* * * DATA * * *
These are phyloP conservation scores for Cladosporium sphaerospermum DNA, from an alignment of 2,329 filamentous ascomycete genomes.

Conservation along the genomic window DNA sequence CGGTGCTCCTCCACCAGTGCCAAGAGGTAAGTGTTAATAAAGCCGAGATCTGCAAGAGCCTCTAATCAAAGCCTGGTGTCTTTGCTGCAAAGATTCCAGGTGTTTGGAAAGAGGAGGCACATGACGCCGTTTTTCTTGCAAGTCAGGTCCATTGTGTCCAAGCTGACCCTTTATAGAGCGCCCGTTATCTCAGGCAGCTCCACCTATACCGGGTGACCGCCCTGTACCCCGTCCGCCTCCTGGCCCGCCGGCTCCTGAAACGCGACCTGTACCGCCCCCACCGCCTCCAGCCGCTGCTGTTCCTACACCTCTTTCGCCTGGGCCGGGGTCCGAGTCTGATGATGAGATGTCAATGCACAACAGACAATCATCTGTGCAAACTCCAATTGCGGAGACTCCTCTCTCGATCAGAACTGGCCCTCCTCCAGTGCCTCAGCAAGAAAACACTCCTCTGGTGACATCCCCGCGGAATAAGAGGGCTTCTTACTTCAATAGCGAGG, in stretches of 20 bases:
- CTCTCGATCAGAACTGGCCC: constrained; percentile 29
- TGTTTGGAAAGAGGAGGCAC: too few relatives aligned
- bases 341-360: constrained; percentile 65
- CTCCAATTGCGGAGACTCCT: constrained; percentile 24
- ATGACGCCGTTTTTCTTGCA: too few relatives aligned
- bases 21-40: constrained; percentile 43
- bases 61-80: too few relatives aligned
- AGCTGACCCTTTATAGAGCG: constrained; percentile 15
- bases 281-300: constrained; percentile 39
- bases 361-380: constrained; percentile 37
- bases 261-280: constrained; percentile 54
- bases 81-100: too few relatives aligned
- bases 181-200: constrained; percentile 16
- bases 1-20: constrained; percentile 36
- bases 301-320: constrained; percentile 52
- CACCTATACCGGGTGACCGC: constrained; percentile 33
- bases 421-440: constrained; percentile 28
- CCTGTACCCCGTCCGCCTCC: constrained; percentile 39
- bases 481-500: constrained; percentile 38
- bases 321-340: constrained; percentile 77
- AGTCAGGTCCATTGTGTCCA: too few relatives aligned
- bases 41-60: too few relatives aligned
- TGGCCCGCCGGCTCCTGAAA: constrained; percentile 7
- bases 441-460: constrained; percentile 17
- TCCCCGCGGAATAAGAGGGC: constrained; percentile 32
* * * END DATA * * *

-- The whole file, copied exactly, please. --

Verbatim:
These are phyloP conservation scores for Cladosporium sphaerospermum DNA, from an alignment of 2,329 filamentous ascomycete genomes.

Conservation along the genomic window DNA sequence CGGTGCTCCTCCACCAGTGCCAAGAGGTAAGTGTTAATAAAGCCGAGATCTGCAAGAGCCTCTAATCAAAGCCTGGTGTCTTTGCTGCAAAGATTCCAGGTGTTTGGAAAGAGGAGGCACATGACGCCGTTTTTCTTGCAAGTCAGGTCCATTGTGTCCAAGCTGACCCTTTATAGAGCGCCCGTTATCTCAGGCAGCTCCACCTATACCGGGTGACCGCCCTGTACCCCGTCCGCCTCCTGGCCCGCCGGCTCCTGAAACGCGACCTGTACCGCCCCCACCGCCTCCAGCCGCTGCTGTTCCTACACCTCTTTCGCCTGGGCCGGGGTCCGAGTCTGATGATGAGATGTCAATGCACAACAGACAATCATCTGTGCAAACTCCAATTGCGGAGACTCCTCTCTCGATCAGAACTGGCCCTCCTCCAGTGCCTCAGCAAGAAAACACTCCTCTGGTGACATCCCCGCGGAATAAGAGGGCTTCTTACTTCAATAGCGAGG, in stretches of 20 bases:
- CTCTCGATCAGAACTGGCCC: constrained; percentile 29
- TGTTTGGAAAGAGGAGGCAC: too few relatives aligned
- bases 341-360: constrained; percentile 65
- CTCCAATTGCGGAGACTCCT: constrained; percentile 24
- ATGACGCCGTTTTTCTTGCA: too few relatives aligned
- bases 21-40: constrained; percentile 43
- bases 61-80: too few relatives aligned
- AGCTGACCCTTTATAGAGCG: constrained; percentile 15
- bases 281-300: constrained; percentile 39
- bases 361-380: constrained; percentile 37
- bases 261-280: constrained; percentile 54
- bases 81-100: too few relatives aligned
- bases 181-200: constrained; percentile 16
- bases 1-20: constrained; percentile 36
- bases 301-320: constrained; percentile 52
- CACCTATACCGGGTGACCGC: constrained; percentile 33
- bases 421-440: constrained; percentile 28
- CCTGTACCCCGTCCGCCTCC: constrained; percentile 39
- bases 481-500: constrained; percentile 38
- bases 321-340: constrained; percentile 77
- AGTCAGGTCCATTGTGTCCA: too few relatives aligned
- bases 41-60: too few relatives aligned
- TGGCCCGCCGGCTCCTGAAA: constrained; percentile 7
- bases 441-460: constrained; percentile 17
- TCCCCGCGGAATAAGAGGGC: constrained; percentile 32